In his The Phenomenon of Man, Pierre Teilhard de Chardin develops concepts of consciousness, the noosphere, and psychosocial evolution. This paper explores Teilhard’s evolutionary concepts as resonant with thinking in psychology and physics. It explores contributions from archetypal depth psychology, quantum physics, and neuroscience to elucidate relationships between mind and matter. Teilhard’s work can be seen as advancing this psychological lineage or psychogenesis. That is, the evolutionary emergence of matter in increasing complexity from sub-atomic particles to the human brain (...)
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  24.  72
    Carl Schlichting & Massimo Pigliucci (1998). Phenotypic Evolution: A Reaction Norm Perspective. Sinauer.
    Phenotypic Evolution explicitly recognizes organisms as complex genetic-epigenetic systems developing in response to changing internal and external environments. As a key to a better understanding of how phenotypes evolve, the authors have developed a framework that centers on the concept of the Developmental Reaction Norm. This encompasses their views: (1) that organisms are better considered as integrated units than as disconnected parts (allometry and phenotypic integration); (2) that an understanding of ontogeny is vital for evaluating evolution of adult (...)
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  25.  62
    Dietrich Stout (2010). The Evolution of Cognitive Control. Topics in Cognitive Science 2 (4):614-630.
    One of the key challenges confronting cognitive science is to discover natural categories of cognitive function. Of special interest is the unity or diversity of cognitive control mechanisms. Evolutionary history is an underutilized resource that, together with neuropsychological and neuroscientific evidence, can help to provide a biological ground for the fractionation of cognitive control. Comparative evidence indicates that primate brain evolution has produced dissociable mechanisms for external action control and internal self-regulation, but that most real-world behaviors rely on a (...)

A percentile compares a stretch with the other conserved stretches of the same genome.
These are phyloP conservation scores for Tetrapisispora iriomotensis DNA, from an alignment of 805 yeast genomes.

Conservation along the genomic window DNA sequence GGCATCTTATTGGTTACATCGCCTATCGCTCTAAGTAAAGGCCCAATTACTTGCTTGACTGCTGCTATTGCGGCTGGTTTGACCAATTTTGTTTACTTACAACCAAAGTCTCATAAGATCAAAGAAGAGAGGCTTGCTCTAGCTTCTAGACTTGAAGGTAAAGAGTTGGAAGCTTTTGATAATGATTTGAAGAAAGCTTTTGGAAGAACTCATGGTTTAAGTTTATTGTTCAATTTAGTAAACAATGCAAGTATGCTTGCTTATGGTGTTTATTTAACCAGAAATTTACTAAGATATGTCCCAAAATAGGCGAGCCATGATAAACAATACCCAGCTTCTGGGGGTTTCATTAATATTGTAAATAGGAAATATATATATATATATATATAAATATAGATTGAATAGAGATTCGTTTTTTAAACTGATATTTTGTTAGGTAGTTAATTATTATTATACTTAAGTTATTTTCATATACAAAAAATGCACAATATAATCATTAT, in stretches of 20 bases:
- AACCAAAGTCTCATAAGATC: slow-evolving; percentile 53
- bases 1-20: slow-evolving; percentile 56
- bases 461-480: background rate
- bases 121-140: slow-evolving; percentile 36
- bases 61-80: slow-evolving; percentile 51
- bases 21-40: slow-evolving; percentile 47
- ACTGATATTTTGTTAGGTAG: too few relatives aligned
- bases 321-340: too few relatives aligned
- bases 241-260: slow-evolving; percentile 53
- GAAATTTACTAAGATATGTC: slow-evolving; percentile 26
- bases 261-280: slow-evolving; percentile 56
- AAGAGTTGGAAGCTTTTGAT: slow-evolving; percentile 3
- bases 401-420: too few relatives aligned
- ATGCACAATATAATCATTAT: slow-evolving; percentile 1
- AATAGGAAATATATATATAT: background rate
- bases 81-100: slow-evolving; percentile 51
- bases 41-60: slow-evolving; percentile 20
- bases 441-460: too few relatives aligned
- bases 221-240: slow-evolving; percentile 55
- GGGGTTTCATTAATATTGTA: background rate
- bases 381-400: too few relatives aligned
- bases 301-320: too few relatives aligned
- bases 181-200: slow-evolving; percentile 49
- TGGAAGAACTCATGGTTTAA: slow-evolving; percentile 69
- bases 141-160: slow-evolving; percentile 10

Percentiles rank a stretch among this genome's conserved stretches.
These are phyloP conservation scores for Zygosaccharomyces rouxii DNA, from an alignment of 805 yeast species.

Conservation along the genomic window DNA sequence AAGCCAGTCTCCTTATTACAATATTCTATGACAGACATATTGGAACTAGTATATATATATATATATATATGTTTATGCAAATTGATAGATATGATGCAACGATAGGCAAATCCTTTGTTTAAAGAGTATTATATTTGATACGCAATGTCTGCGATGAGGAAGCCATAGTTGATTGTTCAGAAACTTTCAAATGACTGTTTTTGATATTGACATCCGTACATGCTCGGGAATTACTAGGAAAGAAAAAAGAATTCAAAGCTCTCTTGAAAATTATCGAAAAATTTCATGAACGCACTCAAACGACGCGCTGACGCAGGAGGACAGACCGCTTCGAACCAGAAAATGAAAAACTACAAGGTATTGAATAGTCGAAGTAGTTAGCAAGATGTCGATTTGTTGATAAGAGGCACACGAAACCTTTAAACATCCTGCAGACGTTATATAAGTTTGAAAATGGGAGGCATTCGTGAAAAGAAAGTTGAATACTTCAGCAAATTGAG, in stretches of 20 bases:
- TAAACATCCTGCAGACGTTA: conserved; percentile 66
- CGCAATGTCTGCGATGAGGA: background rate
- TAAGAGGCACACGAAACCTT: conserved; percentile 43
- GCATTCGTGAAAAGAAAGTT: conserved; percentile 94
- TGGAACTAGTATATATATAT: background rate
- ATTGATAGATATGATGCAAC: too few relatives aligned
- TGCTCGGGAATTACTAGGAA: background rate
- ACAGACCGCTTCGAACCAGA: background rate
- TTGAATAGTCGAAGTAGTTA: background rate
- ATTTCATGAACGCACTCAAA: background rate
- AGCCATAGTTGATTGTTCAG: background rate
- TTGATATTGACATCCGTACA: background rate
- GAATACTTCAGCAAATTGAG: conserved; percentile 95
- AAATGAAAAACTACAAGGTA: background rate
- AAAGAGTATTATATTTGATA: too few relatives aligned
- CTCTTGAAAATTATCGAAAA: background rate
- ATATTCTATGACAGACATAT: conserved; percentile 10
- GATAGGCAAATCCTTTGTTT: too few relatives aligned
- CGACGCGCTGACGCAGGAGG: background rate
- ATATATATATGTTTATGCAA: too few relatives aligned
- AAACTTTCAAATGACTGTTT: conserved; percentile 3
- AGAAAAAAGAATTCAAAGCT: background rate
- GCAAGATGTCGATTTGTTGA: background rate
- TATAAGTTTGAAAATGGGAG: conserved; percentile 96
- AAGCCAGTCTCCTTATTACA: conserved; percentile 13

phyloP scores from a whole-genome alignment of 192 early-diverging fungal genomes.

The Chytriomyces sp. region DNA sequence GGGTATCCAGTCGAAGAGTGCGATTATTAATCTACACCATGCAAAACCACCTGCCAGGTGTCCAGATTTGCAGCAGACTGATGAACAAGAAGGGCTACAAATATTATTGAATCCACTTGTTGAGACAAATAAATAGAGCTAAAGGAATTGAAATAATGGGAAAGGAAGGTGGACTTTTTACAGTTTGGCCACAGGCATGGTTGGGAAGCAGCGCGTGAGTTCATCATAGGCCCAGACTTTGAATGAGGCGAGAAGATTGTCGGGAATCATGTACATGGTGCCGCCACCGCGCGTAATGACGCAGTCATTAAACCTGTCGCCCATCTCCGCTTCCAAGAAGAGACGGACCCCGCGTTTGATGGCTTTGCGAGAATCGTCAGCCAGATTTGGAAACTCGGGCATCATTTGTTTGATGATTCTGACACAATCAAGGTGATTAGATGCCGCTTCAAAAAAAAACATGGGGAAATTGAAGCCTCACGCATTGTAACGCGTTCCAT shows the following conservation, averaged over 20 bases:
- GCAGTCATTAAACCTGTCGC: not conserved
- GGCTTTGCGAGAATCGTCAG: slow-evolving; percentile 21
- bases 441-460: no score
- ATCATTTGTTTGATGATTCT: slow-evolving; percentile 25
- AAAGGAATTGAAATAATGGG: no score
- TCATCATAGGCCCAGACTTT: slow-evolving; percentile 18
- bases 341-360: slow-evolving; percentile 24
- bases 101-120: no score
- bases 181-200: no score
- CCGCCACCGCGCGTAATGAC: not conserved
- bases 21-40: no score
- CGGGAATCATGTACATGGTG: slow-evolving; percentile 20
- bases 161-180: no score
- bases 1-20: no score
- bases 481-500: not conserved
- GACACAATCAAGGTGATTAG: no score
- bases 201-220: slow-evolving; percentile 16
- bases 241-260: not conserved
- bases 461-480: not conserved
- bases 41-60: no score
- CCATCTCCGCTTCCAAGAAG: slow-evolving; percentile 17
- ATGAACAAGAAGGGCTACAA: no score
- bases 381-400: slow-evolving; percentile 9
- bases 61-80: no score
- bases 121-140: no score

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  26.  43
    Henri Bergson (1944/2007). Creative Evolution. New York, the Modern Library.
    Henri Bergson (1859-1941) is one of the truly great philosophers of the modernist period, and there is currently a major renaissance of interest in his unduly neglected texts and ideas amongst philosophers, literary theorists, and social theorists. Creative Evolution (1907) is the text that made Bergson world-famous in his own lifetime; in it Bergson responds to the challenge presented to our habits of thought by modern evolutionary theory, and attempts to show that the theory of knowledge must have its (...)
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  27.  18
    Daniel C. Dennett & Jon Hodge (1997). Darwin's Dangerous Idea: Evolution and the Meanings of Life. British Journal for the Philosophy of Science 48 (3):435-438.
  28.  83
    Kim Sterelny (2006). The Evolution and Evolvability of Culture. Mind and Language 21 (2):137-165.
    Joseph Henrich and Richard McElreath begin their survey of theories of cultural evolution with a striking historical example. They contrast the fate of the Bourke and Wills expedition — an attempt to explore some of the arid areas of inland Australia — with the routine survival of the local aboriginals in exactly the same area. That expedition ended in failure and death, despite the fact that it was well equipped, and despite the fact that those on the expedition were (...)
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  29.  2
    David Sloan Wilson (2007). Evolution for Everyone: How Darwin's Theory Can Change the Way We Think About Our Lives. Delacorte Press.
    What is the biological reason for gossip? For laughter? For the creation of art? Why do dogs have curly tails? What can microbes tell us about morality? These and many other questions are tackled by renowned evolutionist David Sloan Wilson in this witty and groundbreaking new book. With stories that entertain as much as they inform, Wilson outlines the basic principles of evolution and shows how, properly understood, they can illuminate the length and breadth of creation, from the origin (...)
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  30.  29
    Hallvard Lillehammer (forthcoming). Ethics, Evolution and the a Priori: Ross on Spencer and the French Sociologists. In Robert Richards Michael Ruse (ed.), The Cambridge Handbook of Evolutionary Ethics.
    In this chapter I critically discuss the dismissal of the philosophical significance of facts about human evolution and historical development in the work of W. D Ross. I address Ross’s views about the philosophical significance of the emerging human sciences of his time in two of his main works, namely The Right and the Good and The Foundations of Ethics. I argue that the debate between Ross and his chosen interlocutors (Herbert Spencer, Emile Durkheim and Lucien Levy-Bruhl) shows striking (...)